Mirrored glass has a thin reflective coating, typically silver, applied uniformly on one side. Mirrored glass adds a sleek, modernist appearance amongst other glass varieties that is well-liked for use in display cases, retail spaces, automotive mirrors, medicine cabinets, cosmetic mirrors, decorative walls, and other applications. In addition to being functional, it adds aesthetic appeal.

Why Is It Used?

Mirrored glass has a visually appealing, highly reflective surface and selective one-way visibility. This is useful for a variety of applications, such as decorative walls in interior buildings, cosmetic mirrors, and scientific display cases that require both reflections and visibility. Normal transparent glass is made both aesthetically pleasing and functionally remarkable by the mirror coating.

7. Low E Glass

Low-emissivity glass, also known as Low E glass, reflects ultraviolet and infrared light while letting visible light pass through its thin transparent coating. As a result, indoor heat can be better retained during the winter and dispersed outside during the summer, due to improved insulation. Low-e glass is widely used for windows in residential and commercial buildings that are energy-efficient. 

Why Is It Used?

Low-E glass uses advanced proprietary coatings to modify the inherent properties of glass for specific applications such as insulation or self-cleaning. This gives glass more capabilities than it could have with regular glass compositions, opening up new applications.

8. Coated Glass

Coated glass has layers of metal or mineral that are adhered directly to its surface to give it particular mechanical, chemical, optical, or thermal characteristics. Coatings can make glass heat-reflective, UV-resistant, electrochromic, self-cleaning, anti-glare, germ-resistant, and other properties. Common uses for coated glass include bulletproof glass for security, self-cleaning glass buildings, and transparent touch screens and displays.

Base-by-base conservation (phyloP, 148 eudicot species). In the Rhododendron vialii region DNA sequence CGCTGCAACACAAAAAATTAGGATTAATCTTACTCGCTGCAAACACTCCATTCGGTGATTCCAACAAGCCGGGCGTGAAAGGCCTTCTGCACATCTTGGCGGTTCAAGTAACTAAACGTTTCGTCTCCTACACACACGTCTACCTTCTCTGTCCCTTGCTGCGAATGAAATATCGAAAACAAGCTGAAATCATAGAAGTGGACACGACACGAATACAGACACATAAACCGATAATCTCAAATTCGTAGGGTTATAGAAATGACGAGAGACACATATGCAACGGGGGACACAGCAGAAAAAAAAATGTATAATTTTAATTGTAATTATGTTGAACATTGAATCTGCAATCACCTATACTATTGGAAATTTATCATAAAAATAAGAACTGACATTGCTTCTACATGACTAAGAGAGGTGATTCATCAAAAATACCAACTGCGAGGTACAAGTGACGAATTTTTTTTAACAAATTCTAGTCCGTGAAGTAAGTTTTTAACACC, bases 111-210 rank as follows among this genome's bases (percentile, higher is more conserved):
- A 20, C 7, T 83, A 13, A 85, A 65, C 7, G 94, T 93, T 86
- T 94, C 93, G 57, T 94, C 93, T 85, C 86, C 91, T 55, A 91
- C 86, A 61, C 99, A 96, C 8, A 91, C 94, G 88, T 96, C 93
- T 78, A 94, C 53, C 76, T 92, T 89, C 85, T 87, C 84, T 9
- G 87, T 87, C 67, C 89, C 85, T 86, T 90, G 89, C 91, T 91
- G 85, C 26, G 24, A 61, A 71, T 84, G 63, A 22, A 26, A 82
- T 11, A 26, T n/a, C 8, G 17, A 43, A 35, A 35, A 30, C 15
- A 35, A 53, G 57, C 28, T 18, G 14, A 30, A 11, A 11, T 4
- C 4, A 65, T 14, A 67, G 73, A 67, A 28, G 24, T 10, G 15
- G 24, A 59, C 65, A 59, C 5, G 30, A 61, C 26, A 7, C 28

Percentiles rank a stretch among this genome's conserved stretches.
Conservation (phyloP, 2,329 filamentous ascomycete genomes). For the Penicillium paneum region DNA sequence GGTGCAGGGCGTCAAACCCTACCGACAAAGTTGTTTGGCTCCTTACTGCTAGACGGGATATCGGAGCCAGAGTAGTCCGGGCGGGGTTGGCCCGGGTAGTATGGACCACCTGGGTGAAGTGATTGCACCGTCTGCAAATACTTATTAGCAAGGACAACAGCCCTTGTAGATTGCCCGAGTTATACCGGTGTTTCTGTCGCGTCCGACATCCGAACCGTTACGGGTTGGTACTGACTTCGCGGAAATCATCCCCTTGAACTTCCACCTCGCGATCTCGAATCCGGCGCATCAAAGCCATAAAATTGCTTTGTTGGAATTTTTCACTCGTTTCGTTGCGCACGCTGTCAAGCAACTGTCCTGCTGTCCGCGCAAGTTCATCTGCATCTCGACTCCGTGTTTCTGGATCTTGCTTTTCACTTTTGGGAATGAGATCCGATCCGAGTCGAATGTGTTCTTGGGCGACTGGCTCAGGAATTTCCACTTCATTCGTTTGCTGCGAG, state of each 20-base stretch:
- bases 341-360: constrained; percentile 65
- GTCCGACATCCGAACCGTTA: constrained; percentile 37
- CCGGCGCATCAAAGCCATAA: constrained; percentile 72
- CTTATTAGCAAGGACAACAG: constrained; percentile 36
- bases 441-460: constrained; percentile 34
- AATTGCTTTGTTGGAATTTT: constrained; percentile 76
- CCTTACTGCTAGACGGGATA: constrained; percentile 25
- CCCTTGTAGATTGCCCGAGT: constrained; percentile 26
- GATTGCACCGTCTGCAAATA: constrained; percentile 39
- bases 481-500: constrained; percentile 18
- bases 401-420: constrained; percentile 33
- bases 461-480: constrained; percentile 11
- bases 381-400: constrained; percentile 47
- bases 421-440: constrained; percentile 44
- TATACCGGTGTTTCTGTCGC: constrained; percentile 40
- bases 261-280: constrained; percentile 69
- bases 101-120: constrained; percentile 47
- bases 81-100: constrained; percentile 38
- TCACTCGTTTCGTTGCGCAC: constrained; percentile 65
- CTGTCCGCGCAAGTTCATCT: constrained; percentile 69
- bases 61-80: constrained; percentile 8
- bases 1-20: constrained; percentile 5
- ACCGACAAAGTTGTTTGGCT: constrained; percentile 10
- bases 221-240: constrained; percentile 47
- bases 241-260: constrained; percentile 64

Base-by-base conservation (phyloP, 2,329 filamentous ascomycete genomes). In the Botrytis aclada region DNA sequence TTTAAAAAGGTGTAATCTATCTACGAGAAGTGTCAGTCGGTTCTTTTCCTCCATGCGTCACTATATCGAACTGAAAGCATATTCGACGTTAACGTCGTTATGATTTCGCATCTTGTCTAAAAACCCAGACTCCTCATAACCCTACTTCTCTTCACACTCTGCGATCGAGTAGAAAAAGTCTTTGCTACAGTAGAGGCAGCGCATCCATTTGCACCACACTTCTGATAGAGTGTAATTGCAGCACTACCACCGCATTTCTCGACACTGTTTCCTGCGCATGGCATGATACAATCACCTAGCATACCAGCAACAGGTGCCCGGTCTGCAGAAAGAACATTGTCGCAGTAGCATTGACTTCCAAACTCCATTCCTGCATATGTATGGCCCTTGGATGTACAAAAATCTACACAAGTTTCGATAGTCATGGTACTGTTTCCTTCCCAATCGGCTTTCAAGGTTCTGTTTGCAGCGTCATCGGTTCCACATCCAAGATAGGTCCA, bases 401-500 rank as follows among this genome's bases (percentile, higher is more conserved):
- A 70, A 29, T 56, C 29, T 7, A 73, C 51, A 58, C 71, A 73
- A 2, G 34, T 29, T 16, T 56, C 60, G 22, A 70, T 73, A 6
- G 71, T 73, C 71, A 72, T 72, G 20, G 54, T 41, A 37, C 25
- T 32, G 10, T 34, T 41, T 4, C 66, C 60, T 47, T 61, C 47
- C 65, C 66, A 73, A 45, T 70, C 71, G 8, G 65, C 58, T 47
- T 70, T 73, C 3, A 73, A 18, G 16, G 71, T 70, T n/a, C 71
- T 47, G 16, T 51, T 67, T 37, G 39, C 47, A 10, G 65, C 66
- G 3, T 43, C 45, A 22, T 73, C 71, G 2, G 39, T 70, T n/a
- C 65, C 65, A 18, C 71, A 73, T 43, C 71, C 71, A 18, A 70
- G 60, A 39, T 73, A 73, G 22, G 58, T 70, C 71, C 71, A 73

Why Is It Used?

Coated glass is used to add unique qualities that ordinary glass lacks, such as heat reflection, self-cleaning capabilities, bullet resistance, UV blocking, scratch resistance, and antimicrobial qualities. The specialty coatings improve the optical, thermal, mechanical, and chemical properties of glass, making it suitable for different purposes.

How To Choose The Right Type Of Glass?

  • Safety and Security: For applications where safety is critical (windshields, doors, etc.), use tempered or laminated glass which resist breakage and shatter into harmless pieces.
  • Custom Optics: Use coated glass designed with the precise optical and surface properties required for specialised optics such as filters, displays, lenses, or touchscreens.